According to gulfnews.com, increased marketing costs and slowed sales prompted the stocks tumble.
The world’s largest sporting-goods company’s stock fell 9.4 percent to $87.78, the largest decline since December 1, 2008. Camilo Lyon, an analyst for Canaccord Genuity Corp., said: “We would not be buyers of the stock because of concerns sales growth will slow and the risk that Nike will be left with a glut of inventory after the Olympics.”
Nike Chief Executive Officer Mark Parker responded to higher costs by introducing widespread price increases in an attempt to improve Nike’s gross profit margin, as sales also slowed in Europe due to a recession and government cuts that curbed consumer spending.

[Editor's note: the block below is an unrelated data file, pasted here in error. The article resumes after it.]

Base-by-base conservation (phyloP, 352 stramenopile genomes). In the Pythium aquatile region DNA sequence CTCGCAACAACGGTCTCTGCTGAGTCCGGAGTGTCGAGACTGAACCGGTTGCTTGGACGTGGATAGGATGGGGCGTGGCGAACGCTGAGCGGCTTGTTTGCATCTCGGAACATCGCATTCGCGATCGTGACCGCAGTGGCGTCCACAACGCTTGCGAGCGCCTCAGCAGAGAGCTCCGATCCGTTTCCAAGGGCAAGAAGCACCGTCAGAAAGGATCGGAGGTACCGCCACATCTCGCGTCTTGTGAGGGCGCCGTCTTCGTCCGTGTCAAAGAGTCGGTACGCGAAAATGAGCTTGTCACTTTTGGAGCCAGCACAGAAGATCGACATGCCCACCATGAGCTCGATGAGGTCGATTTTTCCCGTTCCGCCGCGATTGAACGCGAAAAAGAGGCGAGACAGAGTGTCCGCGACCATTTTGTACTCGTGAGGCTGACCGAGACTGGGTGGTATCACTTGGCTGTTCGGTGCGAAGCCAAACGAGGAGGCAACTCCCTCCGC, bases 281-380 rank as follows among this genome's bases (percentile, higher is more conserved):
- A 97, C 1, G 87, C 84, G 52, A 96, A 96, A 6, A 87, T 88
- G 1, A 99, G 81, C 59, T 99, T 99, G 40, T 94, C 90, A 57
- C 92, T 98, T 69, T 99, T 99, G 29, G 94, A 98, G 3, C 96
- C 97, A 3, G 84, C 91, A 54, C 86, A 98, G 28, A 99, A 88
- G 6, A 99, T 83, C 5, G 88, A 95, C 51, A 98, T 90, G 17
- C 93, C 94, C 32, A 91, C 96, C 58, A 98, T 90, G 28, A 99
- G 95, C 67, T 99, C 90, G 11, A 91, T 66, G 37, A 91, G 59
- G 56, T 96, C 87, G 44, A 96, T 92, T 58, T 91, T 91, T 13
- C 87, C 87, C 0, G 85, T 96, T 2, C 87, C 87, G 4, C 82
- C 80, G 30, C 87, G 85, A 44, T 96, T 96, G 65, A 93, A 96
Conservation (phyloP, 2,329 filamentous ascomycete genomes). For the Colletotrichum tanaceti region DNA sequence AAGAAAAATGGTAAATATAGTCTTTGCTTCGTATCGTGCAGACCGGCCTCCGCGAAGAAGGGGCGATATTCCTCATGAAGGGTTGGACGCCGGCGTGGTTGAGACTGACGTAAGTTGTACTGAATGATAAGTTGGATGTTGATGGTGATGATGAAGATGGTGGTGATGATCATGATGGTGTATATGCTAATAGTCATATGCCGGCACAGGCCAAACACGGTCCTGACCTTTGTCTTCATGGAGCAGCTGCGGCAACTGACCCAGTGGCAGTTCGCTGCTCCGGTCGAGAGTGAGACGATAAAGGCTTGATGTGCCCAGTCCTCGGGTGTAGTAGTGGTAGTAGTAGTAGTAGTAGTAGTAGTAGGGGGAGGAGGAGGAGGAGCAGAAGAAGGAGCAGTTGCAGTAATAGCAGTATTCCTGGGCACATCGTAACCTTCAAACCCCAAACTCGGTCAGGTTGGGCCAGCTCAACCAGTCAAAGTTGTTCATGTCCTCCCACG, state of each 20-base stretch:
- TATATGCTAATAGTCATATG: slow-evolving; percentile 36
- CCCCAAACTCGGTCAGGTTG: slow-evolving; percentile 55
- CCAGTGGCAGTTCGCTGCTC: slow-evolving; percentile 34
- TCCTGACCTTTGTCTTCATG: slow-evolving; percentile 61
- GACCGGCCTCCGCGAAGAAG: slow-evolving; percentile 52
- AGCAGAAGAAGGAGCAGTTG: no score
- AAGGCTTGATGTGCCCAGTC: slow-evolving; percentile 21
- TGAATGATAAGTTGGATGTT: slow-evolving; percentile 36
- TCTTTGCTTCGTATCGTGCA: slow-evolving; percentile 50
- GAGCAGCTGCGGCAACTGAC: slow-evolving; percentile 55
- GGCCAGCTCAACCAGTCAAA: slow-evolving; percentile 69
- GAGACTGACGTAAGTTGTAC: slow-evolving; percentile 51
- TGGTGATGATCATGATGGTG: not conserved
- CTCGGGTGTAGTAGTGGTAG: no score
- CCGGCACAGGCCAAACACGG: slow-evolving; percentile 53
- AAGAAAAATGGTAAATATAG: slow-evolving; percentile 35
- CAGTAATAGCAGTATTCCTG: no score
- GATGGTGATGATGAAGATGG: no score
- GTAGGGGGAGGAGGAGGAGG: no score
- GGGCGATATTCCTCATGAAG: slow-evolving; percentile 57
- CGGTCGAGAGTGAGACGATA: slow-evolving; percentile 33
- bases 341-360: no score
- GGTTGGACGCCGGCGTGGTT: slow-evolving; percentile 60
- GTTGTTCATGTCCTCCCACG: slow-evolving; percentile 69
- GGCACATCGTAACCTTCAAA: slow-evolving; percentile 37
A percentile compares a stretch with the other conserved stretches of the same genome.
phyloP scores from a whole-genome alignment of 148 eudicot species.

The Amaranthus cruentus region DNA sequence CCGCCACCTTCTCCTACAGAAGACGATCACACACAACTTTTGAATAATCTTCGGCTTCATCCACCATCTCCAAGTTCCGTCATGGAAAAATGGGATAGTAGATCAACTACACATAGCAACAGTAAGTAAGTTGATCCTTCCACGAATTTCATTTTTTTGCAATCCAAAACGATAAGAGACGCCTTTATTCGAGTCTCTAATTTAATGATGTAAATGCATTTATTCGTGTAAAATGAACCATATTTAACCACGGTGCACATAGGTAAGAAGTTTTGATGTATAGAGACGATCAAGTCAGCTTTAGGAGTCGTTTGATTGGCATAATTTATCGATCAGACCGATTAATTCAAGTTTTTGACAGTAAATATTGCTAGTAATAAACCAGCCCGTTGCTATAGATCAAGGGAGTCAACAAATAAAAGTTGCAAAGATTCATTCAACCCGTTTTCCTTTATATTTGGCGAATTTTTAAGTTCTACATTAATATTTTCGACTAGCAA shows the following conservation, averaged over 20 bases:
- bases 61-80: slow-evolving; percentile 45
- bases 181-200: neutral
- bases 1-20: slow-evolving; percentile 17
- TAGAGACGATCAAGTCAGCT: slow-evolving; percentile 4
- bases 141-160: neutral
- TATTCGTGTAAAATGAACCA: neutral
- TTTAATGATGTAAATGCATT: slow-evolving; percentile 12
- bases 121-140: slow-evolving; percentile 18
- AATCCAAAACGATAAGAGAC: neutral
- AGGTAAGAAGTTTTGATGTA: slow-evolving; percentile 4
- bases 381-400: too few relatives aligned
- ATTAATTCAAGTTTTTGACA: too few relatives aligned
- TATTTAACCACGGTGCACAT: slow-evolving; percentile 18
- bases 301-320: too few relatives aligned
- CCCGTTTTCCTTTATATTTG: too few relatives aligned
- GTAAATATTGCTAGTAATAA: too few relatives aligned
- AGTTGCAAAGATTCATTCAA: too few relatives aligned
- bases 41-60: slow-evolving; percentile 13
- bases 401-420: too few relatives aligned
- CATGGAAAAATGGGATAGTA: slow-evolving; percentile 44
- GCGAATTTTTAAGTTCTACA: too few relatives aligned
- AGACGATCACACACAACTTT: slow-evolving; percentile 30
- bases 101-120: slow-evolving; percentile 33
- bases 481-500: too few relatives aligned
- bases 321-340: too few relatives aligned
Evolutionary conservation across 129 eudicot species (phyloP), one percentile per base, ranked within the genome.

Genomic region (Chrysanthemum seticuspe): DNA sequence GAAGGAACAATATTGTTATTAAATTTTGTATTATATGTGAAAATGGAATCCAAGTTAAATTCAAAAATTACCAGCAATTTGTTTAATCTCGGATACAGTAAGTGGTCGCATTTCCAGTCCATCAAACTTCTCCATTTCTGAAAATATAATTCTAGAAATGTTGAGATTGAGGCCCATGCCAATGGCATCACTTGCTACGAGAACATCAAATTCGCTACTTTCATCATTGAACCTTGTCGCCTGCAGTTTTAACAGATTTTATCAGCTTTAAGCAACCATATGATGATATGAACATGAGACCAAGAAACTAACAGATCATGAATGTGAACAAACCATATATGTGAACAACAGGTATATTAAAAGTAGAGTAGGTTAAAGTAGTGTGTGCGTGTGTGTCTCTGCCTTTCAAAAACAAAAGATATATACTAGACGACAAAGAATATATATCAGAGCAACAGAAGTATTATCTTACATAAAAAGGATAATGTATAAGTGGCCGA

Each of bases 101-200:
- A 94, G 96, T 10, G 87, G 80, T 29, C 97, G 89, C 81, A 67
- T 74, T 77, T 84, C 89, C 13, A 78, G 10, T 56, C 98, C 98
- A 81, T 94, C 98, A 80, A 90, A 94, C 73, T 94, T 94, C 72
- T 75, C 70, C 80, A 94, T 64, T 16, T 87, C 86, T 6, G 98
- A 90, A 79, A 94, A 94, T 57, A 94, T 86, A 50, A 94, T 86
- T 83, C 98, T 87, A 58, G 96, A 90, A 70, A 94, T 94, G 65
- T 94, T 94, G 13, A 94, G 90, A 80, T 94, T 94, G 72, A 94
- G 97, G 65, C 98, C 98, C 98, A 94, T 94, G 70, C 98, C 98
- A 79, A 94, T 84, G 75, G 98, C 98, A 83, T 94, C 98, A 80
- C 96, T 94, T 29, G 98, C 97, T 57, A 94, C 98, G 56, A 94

Smaller branches of Nike such as The Umbro and Cole Haan brands had a combined loss of $43 million before interest and taxes in fiscal 2012, and would lose up to $75 million if owned for all of 2013. Nike plans to sell both before the year is out.
Morningstar Inc analyst Paul Swinand put it all in perspective, saying, “With Nike, we are often used to things coming in better than expected. In this case, almost every line item came in a little worse than expected.”